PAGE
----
Get your variations and Syncopations happening with 'Eighth note Rock' first, then it will be easy to get them going in Eight-note Waltz.

I am surprised (even mystified) that this 8th-note form of Waltz isn't more commonly used than it is. It's the little (illegitimate?) red-headed and often ignored step-brother of our most popular song-beat pattern of all time: the 8th note Rock Beat. It secretly contains all the similar and familiar explosive rhythms of 8th 4/4 too.

The rhythmic potential is absolutely awesome. This beat structure is almost the same as 8th-note rock except there is one extra count in every repetition. That extra count makes a big difference in the over-all feel of the rhythms. Entire eras of innovative new music styles 'could' be based on what you are hopefully about to discover within this lesson. This beat-structure is primed and ready for just the right song composer-writer-drummer, to popularize.

Let's look at some of the possibilities. We'll begin simple and graduate towards the more complex. First, notice how it resembles 8th rock. It's the same thing, but it contains one extra count in each measure. That's your first clue that it is potentially as rhythmically wild as the 8th Rock beat.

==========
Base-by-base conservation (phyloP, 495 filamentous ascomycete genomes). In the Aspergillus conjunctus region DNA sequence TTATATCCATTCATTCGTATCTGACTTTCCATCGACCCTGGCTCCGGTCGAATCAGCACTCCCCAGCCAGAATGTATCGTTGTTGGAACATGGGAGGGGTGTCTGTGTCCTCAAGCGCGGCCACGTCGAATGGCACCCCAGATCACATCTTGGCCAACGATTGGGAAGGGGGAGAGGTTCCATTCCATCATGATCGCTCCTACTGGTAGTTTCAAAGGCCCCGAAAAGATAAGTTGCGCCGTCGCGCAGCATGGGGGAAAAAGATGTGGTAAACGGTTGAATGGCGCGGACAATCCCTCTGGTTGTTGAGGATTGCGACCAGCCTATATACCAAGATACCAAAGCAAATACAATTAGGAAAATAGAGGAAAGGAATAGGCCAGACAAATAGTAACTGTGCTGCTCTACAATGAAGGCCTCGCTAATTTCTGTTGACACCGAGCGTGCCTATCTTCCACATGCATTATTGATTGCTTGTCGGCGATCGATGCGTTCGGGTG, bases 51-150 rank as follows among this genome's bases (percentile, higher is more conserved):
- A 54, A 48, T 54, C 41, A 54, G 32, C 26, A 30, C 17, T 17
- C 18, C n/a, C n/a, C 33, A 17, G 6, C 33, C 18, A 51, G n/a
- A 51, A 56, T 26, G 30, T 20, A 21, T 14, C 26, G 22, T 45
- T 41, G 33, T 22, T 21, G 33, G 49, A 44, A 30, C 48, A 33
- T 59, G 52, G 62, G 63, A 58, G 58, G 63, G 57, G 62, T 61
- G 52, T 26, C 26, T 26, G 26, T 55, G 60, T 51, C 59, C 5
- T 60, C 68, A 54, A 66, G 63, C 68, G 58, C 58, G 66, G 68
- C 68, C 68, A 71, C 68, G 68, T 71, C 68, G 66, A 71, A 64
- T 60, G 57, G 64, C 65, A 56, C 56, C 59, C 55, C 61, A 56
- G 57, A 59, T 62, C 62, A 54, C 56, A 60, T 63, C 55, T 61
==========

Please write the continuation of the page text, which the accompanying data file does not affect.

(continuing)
Basic 8th-Note Waltz:

Listen to it.

The objective is to begin a jam with this rhythm structure. You may do anything you like with it so long as you don't lose track of the 3 count. It might be best to always play a bass on the count of 'one'. . . or downbeat. The downbeat is the first note in every measure. Repeat the basic rhythm several times then gradually begin to inject your own variations.

Here are just a few (simple) 8th-Note Waltz Variation Examples:


Listen to it! Imagine lyrics and an intriguing melody.

VIDEO: Click here to 'play', see, and hear this variation of the 8th Waltz beat. This video version is intended for Internet Explorer, using Windows Media Player.

Video: For almost all handheld devices and other browsers.


Listen and imagine!

VIDEO: Click here to 'play', see, and hear this variation of the 8th Waltz beat. (Intended for IE and Win Media Player.)

Video: For almost all handheld devices and other browsers.


Listen and imagine.

VIDEO: Click here to 'Play', see, and hear this variation of the 8th Waltz beat. (Designed for Internet Explorer)

Video: For almost all handheld devices and other browsers.

Use your imagination! Create a few of your own patterns, then you can begin to think about adding syncs.

8th-Note Waltz Syncopation Examples:


Listen and imagine.

VIDEO: Click here to 'play', see, and hear this variation of the 8th Waltz beat.

Video: For almost all handheld devices and other browsers.


Hear it.

VIDEO: Click here to 'play', see, and hear this variation of the 8th Waltz beat.

Video: For almost all handheld devices and other browsers.